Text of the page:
“My family began the black migration of Minneapolis,” writes the choreographer Ralph Lemon on the first page of his memoir Come Home Charley Patton (Wesleyan; $30). The clan originally came from Lancaster, South Carolina, which, Lemon points out, is still a segregated town: most of the blacks live on “Back Street” (now White Street), and most of the black men are in jail. Some of Lemon’s ancestors were able to pass for white, and did. Some were darker and had to sit at the back of the bus. Lemon, who was born in 1952, experienced racism during family trips to the South, but mostly learned about its deep history through conversations with older relatives, snippets of which appear in his new book.
As a young man, Lemon wanted to be a painter, but like the choreographer Paul Taylor, he discovered dance in college. After graduating, he trained with the modern dancer Nancy Hauser and joined her company, then moved to New York City, the mecca of postmodern dance. In 1985, he started his own company, working mostly with white performers, but a decade later he dissolved it in order to seek out a more personal way of making dances, less dependent on creating movement for a group of dancers in the studio and more on following his own wide-ranging musings. Over the course of a decade, from the mid-1990s to the mid-2000s, Lemon developed three pieces for the stage—Geography, Tree and Come Home Charley Patton—exploring his ideas about race, philosophy and identity. It is for this series (known collectively as the “Geography Trilogy”) that he is best known.
“How does one use, how can one use, how should one use a volatile historical fact as creative fodder?” Lemon asks. It’s a tricky question, and it has loomed large in his choreography. Onstage, Lemon’s materials are movement, words, and his own very personal, nonlinear way of presenting the issues that concern him: history and memory, race and philosophy, the body in motion, the act of performance itself. Through a lengthy process of writing and thinking, improvisation in the studio, and paring down over the course of numerous public workshop sessions, Lemon turns years of research into dance-theater meditations that only tangentially reveal their sources. Even after the initial performance, the process of research and distillation continues, with Lemon creating books filled with notes, reflections, lists, and cartoon-like drawings and watercolors, a kind of travelogue of his journey from the germ of an idea to its execution, from the vague to the concrete. Come Home Charley Patton is the third of these impressionistic memoir-cum-scrapbooks.
Charley Patton is perhaps the most intimate, as it deals very directly with the tormented subject of race and Lemon’s family history. It is named after a Delta bluesman, whom Lemon describes in Come Home as “more myth than real person,” a man who “married eight times and reportedly had his throat slit when he was forty-two.” His quest for the “environment of the Delta Blues” is just one way of dissecting the politics of race. Again and again, Lemon finds that it is white people who seem most attached to the history of this musical idiom. “Why is it that black folk aren’t the ones opening these blues museums that seem to be popping up everywhere?” he asks.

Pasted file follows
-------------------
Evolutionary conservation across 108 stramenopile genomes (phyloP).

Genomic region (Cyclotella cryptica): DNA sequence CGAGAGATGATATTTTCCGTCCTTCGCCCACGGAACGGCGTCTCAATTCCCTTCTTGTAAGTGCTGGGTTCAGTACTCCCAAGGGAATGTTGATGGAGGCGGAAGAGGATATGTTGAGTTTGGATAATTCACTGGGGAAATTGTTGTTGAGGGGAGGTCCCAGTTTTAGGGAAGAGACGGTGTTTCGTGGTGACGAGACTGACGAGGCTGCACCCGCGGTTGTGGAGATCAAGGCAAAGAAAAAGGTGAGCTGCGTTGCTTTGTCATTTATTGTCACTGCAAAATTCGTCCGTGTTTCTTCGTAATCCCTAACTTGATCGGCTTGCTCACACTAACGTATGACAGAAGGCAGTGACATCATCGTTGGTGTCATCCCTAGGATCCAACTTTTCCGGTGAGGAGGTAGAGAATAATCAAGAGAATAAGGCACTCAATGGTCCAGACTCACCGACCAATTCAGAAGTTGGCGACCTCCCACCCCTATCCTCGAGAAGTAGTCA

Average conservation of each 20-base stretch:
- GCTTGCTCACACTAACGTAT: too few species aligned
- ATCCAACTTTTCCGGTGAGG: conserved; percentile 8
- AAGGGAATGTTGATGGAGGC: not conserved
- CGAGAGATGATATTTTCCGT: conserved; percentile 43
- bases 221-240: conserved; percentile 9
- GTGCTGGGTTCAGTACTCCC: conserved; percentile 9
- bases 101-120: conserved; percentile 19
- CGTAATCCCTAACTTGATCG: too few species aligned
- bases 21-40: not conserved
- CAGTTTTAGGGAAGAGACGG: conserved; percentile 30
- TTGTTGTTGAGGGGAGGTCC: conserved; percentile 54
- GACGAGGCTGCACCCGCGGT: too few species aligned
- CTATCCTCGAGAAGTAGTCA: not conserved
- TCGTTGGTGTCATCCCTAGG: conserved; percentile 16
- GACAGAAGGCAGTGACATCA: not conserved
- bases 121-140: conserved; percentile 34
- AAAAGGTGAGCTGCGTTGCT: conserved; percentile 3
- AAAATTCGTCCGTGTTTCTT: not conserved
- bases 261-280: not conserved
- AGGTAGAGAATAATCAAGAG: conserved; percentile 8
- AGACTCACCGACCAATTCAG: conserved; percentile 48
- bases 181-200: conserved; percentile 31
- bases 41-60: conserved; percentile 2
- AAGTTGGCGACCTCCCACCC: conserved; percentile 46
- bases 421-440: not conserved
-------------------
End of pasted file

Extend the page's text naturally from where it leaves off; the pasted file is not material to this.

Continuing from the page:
In the process of developing the dance-theater work Come Home Charley Patton, Lemon spent many months traveling through the South. One itinerary centered on the disappearing culture of the blues. In another, Lemon communed with the ghosts of lynching victims. At each stop he undertook “ritually structured events,” finding “confused and fleeting ways to make my presence known.” During a visit to the home of bluesman Fred McDowell’s cousin, Lemon performed his version of a “buck dance,” a cousin of tap-dancing and clogging, accompanied by a CD of McDowell’s “Going Down the River.” At the site of a multiple lynching in Duluth (which, he is careful to point out, is not in the South), Lemon staggered and fell repeatedly, re-enacting (sort of) the final moments of one of the lynched, Elias Clayton, while several drunks looked on, clearly confused. The reaction to these “events” seems to have been mostly befuddlement. Lemon doesn’t appear to be particularly interested in how others perceive what he does, nor does he dwell on detail, either in his work for the stage or on the page. This makes the reader’s job that much harder.
The book becomes more engaged, though, when Lemon begins to talk about his working process, the slow burn from research to performance. In the stage version of Come Home, Lemon performed a loose-limbed buck dance while being drenched by a man with a firehose. Again and again, he fell to the ground. The book delves into the complicated mechanics of making this happen—where do you get the hose? How wide should the nozzle be?—and the physical test it represented. Sometimes his dancer/collaborators tell stories, like Okwui Okpokwasili’s “sex story,” about her first sexual experience with a white boy, her neighbor. Sometimes, Lemon even surrenders to the seductive ambiguity of pure movement, as in the long sequences of spinning that he choreographed for Djédjé Djédjé Gervais, a collaborator from Côte d’Ivoire. Perhaps the movement is a metaphor, or maybe it’s just something too beautiful to waste. Who knows? Lemon writes that before one performance of Come Home, a small child asked a member of his company what it was about, to which he replied: “it’s kind of about being black in the South, in America, now and not so long ago, but it’s also kind of about being anyone anywhere anytime.” The book is like that, too.
In the issue of February 28, 2011, Marina Harss reviewed Jennifer Homans’s “beautifully written and deeply felt history of ballet,” Apollo’s Angels.